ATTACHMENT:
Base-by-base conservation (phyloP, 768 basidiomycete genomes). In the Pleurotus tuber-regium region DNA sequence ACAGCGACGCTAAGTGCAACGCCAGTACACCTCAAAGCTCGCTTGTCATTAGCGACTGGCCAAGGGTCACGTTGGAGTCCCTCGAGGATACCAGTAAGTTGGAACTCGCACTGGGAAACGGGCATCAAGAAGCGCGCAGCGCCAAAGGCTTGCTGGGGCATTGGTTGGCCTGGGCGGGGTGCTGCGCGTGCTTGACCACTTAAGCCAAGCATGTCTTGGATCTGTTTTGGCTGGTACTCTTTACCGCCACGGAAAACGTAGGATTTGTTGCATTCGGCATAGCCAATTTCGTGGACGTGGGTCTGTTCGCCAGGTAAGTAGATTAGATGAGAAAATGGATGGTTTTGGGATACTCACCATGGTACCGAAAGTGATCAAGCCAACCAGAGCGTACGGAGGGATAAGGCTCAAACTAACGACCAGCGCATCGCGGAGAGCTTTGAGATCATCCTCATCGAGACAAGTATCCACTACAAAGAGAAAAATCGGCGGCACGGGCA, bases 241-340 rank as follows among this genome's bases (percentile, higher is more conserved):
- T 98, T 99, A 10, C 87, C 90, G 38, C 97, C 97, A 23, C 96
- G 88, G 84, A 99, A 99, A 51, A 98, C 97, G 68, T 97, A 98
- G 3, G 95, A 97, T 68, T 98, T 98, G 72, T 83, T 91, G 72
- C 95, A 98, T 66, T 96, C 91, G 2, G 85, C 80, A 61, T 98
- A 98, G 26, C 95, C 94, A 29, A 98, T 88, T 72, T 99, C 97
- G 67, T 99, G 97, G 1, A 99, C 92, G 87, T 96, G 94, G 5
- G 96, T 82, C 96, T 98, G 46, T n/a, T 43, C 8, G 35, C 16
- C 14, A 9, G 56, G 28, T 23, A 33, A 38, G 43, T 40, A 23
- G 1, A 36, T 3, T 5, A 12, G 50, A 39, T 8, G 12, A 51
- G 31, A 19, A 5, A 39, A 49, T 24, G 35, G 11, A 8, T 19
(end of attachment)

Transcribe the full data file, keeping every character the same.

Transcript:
Base-by-base conservation (phyloP, 768 basidiomycete genomes). In the Pleurotus tuber-regium region DNA sequence ACAGCGACGCTAAGTGCAACGCCAGTACACCTCAAAGCTCGCTTGTCATTAGCGACTGGCCAAGGGTCACGTTGGAGTCCCTCGAGGATACCAGTAAGTTGGAACTCGCACTGGGAAACGGGCATCAAGAAGCGCGCAGCGCCAAAGGCTTGCTGGGGCATTGGTTGGCCTGGGCGGGGTGCTGCGCGTGCTTGACCACTTAAGCCAAGCATGTCTTGGATCTGTTTTGGCTGGTACTCTTTACCGCCACGGAAAACGTAGGATTTGTTGCATTCGGCATAGCCAATTTCGTGGACGTGGGTCTGTTCGCCAGGTAAGTAGATTAGATGAGAAAATGGATGGTTTTGGGATACTCACCATGGTACCGAAAGTGATCAAGCCAACCAGAGCGTACGGAGGGATAAGGCTCAAACTAACGACCAGCGCATCGCGGAGAGCTTTGAGATCATCCTCATCGAGACAAGTATCCACTACAAAGAGAAAAATCGGCGGCACGGGCA, bases 241-340 rank as follows among this genome's bases (percentile, higher is more conserved):
- T 98, T 99, A 10, C 87, C 90, G 38, C 97, C 97, A 23, C 96
- G 88, G 84, A 99, A 99, A 51, A 98, C 97, G 68, T 97, A 98
- G 3, G 95, A 97, T 68, T 98, T 98, G 72, T 83, T 91, G 72
- C 95, A 98, T 66, T 96, C 91, G 2, G 85, C 80, A 61, T 98
- A 98, G 26, C 95, C 94, A 29, A 98, T 88, T 72, T 99, C 97
- G 67, T 99, G 97, G 1, A 99, C 92, G 87, T 96, G 94, G 5
- G 96, T 82, C 96, T 98, G 46, T n/a, T 43, C 8, G 35, C 16
- C 14, A 9, G 56, G 28, T 23, A 33, A 38, G 43, T 40, A 23
- G 1, A 36, T 3, T 5, A 12, G 50, A 39, T 8, G 12, A 51
- G 31, A 19, A 5, A 39, A 49, T 24, G 35, G 11, A 8, T 19